The dotcom boom. The dotcom bust. Trendy offices with foos ball tables have been replaced with classic design that lasts and delivers higher productivity and greater flexibility. “Clients feel it is the designers’ responsibility to make a design timeless,” says Kim Sacramone, senior associate, HLW, New York City.
“A few years ago when the new media stuff came apart, clients told me they didn’t want their spaces to be trendy. That was a big deal to a lot of companies,” explains Susan Boyle, HLW managing partner. Currently, many facilities managers insist on flexible, multi-functional spaces. At the same time, they expect commercial spaces to be more conducive to high-tech capabilities, such as wireless LAN. “They want to get the most out of their space,” explains Sacramone.
The economic downturn our nation has faced since September 11 has besieged the business community, with New York City businesses being some of those hit the hardest. In the last year, the number of construction projects in New York City has dropped 29 percent (from 3,603 in 2002 to 2,545 in 2003).
Prior to the financial downfall, HLW, a 118-year-old New York City-based architecture, design and engineering, and consulting firm, had established a unique business model to weather most economic climates and industry changes and thrive. HLW’s structure provides unparalleled expertise in areas like strategic facilities planning, workplace management, and design-led design/build.
Now the focus is on flexibility, technology capability, and the need to fit more people into a space or employees using a space part-time. Particularly in areas, such as Manhattan where real estate is so expensive, facilities design professionals are very conscious about designing spaces to maximize usage. “Maintainability and longevity have always been goals. Clients expect a lifespan,” says Boyle.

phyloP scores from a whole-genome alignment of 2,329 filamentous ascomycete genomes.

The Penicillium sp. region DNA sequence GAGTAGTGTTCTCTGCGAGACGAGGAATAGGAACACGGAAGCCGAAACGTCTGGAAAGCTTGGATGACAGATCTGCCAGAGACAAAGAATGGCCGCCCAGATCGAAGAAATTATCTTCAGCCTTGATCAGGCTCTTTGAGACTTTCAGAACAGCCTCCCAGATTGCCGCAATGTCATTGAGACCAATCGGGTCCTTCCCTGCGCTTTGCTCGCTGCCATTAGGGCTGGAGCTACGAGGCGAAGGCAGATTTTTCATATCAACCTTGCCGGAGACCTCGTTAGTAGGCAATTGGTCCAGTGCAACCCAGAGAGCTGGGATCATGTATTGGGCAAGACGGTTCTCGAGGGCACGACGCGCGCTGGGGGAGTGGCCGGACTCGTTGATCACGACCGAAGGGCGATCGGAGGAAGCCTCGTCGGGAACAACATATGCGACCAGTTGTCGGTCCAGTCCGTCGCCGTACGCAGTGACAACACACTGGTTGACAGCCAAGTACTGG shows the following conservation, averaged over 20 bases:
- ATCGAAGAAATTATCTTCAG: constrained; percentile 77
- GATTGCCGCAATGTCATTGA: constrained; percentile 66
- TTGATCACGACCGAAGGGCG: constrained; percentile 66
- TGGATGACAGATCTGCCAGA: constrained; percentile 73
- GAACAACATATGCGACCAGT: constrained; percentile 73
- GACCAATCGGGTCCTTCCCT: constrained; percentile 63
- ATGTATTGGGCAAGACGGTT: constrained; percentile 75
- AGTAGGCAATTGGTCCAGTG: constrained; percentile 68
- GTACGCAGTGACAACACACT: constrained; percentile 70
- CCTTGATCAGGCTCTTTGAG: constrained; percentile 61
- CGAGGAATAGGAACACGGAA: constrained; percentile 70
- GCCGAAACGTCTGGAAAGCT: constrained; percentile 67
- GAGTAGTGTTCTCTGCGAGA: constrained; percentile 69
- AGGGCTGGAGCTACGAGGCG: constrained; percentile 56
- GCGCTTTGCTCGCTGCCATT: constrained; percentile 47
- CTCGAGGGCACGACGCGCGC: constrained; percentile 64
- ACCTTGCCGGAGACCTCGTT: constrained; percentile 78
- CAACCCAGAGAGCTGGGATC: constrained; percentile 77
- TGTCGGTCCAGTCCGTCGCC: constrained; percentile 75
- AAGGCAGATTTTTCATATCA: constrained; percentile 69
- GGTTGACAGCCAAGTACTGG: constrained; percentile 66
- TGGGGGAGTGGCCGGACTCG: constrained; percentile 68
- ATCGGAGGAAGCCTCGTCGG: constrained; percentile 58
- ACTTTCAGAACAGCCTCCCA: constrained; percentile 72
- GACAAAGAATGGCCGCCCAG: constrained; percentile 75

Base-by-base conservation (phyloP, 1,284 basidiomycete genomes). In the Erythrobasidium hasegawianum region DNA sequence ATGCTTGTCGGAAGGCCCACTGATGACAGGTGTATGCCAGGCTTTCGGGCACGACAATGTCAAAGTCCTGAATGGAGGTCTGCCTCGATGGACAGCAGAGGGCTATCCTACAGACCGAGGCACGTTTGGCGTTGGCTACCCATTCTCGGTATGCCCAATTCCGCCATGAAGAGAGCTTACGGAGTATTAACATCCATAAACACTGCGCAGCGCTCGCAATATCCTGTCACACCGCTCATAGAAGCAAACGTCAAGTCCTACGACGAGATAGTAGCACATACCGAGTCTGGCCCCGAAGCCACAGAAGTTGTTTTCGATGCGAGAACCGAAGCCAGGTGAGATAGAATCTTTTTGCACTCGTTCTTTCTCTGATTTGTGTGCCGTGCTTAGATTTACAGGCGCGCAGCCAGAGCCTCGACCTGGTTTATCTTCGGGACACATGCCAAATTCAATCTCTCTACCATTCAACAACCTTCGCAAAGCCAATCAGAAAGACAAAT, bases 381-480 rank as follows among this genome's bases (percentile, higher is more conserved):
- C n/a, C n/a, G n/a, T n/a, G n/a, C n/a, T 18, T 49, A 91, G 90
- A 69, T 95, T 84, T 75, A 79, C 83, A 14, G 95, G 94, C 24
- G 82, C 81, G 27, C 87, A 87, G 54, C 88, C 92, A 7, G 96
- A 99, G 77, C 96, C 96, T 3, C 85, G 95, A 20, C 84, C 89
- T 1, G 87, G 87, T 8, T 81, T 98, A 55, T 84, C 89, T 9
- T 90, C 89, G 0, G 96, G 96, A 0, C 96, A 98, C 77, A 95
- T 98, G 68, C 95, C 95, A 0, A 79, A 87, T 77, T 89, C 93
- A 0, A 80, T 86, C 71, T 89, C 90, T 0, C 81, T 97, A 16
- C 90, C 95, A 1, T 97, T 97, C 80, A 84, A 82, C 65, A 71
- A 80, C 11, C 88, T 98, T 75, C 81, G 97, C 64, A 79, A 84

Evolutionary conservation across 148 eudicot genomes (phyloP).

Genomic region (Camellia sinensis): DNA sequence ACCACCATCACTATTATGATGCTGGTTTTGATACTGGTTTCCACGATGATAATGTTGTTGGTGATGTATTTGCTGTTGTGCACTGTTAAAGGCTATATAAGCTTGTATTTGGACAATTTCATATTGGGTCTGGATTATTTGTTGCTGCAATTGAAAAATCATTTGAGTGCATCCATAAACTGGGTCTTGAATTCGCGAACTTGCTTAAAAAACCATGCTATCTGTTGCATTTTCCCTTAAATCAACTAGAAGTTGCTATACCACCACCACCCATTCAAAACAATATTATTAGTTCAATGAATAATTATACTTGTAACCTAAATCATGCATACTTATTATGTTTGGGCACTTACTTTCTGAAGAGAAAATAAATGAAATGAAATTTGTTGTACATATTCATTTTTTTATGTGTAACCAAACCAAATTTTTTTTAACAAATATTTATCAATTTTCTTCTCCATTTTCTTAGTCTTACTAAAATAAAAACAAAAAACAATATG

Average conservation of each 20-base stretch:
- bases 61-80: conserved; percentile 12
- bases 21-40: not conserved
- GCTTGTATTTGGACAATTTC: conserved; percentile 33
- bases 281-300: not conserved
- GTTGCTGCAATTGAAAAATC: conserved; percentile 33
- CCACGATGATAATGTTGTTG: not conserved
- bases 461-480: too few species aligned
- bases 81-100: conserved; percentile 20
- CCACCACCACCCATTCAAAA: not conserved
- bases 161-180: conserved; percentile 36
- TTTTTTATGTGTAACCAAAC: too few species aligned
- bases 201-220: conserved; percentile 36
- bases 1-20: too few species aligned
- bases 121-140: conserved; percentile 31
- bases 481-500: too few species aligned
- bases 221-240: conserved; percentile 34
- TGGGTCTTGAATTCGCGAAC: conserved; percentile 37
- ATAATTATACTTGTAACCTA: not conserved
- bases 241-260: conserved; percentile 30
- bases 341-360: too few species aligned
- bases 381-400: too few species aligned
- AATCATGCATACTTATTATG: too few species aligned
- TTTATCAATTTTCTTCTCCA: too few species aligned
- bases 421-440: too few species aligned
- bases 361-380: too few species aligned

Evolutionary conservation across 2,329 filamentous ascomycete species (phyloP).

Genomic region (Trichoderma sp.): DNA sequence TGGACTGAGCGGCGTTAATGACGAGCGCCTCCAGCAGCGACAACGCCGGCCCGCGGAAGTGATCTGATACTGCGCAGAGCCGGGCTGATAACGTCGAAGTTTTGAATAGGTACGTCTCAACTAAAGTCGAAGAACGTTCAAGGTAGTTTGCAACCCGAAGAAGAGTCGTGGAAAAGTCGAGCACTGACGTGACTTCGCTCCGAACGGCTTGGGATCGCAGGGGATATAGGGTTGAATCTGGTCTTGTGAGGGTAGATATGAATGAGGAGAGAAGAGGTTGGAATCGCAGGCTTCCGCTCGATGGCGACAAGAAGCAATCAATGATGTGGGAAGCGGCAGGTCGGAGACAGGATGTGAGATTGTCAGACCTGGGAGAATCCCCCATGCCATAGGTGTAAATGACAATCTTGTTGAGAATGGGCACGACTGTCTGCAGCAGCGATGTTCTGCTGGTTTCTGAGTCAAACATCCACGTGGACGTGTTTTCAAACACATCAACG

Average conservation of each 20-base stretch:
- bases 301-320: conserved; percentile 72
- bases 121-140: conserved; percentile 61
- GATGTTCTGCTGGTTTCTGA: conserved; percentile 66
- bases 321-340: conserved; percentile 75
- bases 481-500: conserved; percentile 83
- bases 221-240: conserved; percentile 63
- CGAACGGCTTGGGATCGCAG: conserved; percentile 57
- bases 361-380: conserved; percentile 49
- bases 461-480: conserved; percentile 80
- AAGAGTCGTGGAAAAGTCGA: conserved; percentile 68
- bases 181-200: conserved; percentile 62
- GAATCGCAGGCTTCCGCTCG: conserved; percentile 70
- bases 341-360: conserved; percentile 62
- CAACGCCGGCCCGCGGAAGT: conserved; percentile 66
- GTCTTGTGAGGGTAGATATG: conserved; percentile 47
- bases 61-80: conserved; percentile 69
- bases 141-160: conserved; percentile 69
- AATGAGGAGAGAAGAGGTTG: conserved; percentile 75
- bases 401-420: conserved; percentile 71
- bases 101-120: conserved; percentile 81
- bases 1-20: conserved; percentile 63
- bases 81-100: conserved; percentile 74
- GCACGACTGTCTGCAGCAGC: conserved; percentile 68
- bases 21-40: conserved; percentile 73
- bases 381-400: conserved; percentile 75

With many construction projects taking longer than estimated and significantly exceeding their original budgets, HLW operates a design/build practice that provides design-led management of the project from concept to completion and guarantees budgets. This has provided a clear advantage for the firm in the public sector where government budgets cannot accommodate increases during the span of a project.
Recently, HLW began a benchmark study on corporate flexibility and open-office plan environments, focusing on maintaining flexibility while delivering much-needed privacy. For example, demountable partitions are great for flexibility, yet they may not always deliver high-quality acoustical properties. HLW will also collaborate with acoustical engineers to examine sound issues and furnishings, flooring, and ceiling properties.
Many design concepts are more cost-effective in the long run vs. initial installation. Examples include raised flooring with underfloor air, cabling, and power distribution, which allow for greater flexibility and faster, less expensive moves. This is especially true in high-tech environments.
For example, SAP Global Marketing headquarters in New York City, a recent HLW project, needed to accommodate multiple functions: first, as a workspace for the marketing team; second, as a hoteling environment for satellite offices around the world; and third, as a public space for clients. For instance, the software giant’s facility features a 100-seat theatre for visitors with an accompanying area for the press. To make the most of the space, the theatre can be divided with an operable partition and transformed into office workspace.
For in-house employees, an innovative design shaped the workstations as cylinders with walls that can swing open or closed. The facility also features a number of different types of support spaces to allow employees additional privacy. When there are client events, each workstation can accommodate two to three additional staff members. In the past during large events, the added personnel would overwhelm the space. Now, they can be accommodated with ease.
“If it’s not a laptop environment, it is not as flexible as an open plan – not in terms of openness and privacy,” says Boyle. The reason why the open floorplan works so well at the SAP facility is because it is a laptop environment. When the workplace is too noisy, end-users can transfer their landline to a cell phone, pick up their laptop, and move to a more quiet space.
By creating spaces around the needs of the organization and the needs of the people working in the environment, facilities managers and their designers are making cost-effective, highly functional buildings. Increasingly, employers are also appreciating how good ergonomics can translate into higher employee attraction and retention rates.